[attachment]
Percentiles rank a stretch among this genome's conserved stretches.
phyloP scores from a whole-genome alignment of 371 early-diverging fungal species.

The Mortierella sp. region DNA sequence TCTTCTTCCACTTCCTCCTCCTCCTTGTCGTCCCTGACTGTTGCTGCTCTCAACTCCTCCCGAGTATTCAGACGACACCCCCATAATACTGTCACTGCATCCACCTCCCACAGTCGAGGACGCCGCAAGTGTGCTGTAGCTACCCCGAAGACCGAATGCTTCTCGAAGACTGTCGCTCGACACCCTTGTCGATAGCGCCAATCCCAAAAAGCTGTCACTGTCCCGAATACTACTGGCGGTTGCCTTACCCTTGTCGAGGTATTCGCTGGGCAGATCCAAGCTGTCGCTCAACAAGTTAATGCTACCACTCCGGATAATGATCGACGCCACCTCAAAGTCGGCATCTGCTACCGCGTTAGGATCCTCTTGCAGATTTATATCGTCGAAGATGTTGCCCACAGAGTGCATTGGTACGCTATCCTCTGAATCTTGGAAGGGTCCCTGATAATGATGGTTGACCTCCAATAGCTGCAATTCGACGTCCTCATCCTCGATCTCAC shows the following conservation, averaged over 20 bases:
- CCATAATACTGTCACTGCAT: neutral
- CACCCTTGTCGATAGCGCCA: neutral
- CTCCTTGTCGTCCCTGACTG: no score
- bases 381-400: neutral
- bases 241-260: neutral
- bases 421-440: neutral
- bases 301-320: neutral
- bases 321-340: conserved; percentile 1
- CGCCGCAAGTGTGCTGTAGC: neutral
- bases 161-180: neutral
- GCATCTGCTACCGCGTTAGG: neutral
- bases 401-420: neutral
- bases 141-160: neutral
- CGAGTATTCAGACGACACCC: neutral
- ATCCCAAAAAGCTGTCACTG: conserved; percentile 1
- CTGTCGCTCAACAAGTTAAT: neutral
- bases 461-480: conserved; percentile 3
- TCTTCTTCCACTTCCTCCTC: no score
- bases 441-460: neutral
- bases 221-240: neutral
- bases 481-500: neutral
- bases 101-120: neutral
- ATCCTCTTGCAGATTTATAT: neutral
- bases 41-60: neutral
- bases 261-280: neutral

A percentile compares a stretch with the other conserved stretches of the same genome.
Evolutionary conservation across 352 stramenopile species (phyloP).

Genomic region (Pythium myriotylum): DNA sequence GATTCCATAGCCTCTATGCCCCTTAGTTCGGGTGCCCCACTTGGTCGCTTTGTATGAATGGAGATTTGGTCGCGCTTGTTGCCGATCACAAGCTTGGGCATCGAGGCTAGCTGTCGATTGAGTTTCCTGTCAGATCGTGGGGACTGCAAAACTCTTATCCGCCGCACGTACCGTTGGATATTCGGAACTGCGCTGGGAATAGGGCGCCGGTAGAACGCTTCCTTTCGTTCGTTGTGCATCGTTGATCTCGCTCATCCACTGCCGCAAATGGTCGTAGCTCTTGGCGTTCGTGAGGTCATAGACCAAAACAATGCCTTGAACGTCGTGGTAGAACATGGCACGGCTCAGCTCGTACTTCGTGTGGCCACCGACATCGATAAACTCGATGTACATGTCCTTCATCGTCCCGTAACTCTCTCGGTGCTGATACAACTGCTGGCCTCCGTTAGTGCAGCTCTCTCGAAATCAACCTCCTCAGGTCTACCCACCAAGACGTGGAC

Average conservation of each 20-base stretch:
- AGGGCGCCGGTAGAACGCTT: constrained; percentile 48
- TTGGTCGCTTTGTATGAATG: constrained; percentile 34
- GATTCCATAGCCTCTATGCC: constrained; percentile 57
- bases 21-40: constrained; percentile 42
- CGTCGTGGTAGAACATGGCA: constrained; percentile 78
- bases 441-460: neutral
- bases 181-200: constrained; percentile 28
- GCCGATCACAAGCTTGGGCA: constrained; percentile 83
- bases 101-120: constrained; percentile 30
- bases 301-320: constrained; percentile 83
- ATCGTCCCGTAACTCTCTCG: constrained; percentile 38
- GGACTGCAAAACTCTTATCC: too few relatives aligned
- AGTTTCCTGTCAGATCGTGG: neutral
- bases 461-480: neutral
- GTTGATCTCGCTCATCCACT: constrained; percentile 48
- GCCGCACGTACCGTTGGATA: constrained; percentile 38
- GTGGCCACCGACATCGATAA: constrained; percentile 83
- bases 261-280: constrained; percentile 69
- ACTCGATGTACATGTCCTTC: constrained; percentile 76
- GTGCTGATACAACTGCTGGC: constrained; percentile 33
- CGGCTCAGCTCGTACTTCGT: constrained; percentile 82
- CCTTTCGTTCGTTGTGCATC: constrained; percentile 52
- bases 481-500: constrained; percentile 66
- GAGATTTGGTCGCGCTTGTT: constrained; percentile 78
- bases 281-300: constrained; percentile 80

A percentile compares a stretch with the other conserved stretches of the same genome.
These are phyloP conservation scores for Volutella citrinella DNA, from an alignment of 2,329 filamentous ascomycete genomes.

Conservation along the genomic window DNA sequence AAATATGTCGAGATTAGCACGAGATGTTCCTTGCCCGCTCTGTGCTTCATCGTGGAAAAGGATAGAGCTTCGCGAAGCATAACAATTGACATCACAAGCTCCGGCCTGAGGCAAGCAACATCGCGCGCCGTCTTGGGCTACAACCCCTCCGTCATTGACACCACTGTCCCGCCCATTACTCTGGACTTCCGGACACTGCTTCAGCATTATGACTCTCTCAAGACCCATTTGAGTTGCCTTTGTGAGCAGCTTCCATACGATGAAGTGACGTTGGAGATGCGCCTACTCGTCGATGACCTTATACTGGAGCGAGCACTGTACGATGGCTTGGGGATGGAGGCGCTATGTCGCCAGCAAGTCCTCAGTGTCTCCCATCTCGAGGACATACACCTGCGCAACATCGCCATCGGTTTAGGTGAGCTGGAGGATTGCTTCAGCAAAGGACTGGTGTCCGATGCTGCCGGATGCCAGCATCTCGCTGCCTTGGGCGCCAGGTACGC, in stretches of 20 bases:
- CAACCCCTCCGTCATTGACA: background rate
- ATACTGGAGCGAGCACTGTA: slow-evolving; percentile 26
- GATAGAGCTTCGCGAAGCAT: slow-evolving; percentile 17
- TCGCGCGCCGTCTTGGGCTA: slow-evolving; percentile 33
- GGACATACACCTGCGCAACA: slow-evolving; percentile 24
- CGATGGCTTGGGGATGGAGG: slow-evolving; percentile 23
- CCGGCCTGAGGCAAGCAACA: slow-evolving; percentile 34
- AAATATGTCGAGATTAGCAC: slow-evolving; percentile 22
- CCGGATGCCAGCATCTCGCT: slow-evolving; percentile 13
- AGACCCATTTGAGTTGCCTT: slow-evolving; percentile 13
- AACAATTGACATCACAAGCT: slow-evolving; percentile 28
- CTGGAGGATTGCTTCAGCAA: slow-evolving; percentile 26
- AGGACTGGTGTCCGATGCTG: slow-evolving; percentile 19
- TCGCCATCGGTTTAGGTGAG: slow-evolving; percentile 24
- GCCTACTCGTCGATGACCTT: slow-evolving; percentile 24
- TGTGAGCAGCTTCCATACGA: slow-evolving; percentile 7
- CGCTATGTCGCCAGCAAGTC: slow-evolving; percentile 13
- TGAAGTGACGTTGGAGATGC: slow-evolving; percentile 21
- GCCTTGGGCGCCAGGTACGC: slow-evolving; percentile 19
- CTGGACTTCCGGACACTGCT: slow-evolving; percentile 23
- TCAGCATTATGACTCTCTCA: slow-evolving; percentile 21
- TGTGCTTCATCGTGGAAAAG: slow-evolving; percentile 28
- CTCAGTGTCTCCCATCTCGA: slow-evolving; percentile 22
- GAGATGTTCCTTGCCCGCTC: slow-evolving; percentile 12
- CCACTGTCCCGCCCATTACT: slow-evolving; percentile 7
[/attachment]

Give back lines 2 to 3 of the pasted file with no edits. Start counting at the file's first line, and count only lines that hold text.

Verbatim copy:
phyloP scores from a whole-genome alignment of 371 early-diverging fungal species.

The Mortierella sp. region DNA sequence TCTTCTTCCACTTCCTCCTCCTCCTTGTCGTCCCTGACTGTTGCTGCTCTCAACTCCTCCCGAGTATTCAGACGACACCCCCATAATACTGTCACTGCATCCACCTCCCACAGTCGAGGACGCCGCAAGTGTGCTGTAGCTACCCCGAAGACCGAATGCTTCTCGAAGACTGTCGCTCGACACCCTTGTCGATAGCGCCAATCCCAAAAAGCTGTCACTGTCCCGAATACTACTGGCGGTTGCCTTACCCTTGTCGAGGTATTCGCTGGGCAGATCCAAGCTGTCGCTCAACAAGTTAATGCTACCACTCCGGATAATGATCGACGCCACCTCAAAGTCGGCATCTGCTACCGCGTTAGGATCCTCTTGCAGATTTATATCGTCGAAGATGTTGCCCACAGAGTGCATTGGTACGCTATCCTCTGAATCTTGGAAGGGTCCCTGATAATGATGGTTGACCTCCAATAGCTGCAATTCGACGTCCTCATCCTCGATCTCAC shows the following conservation, averaged over 20 bases: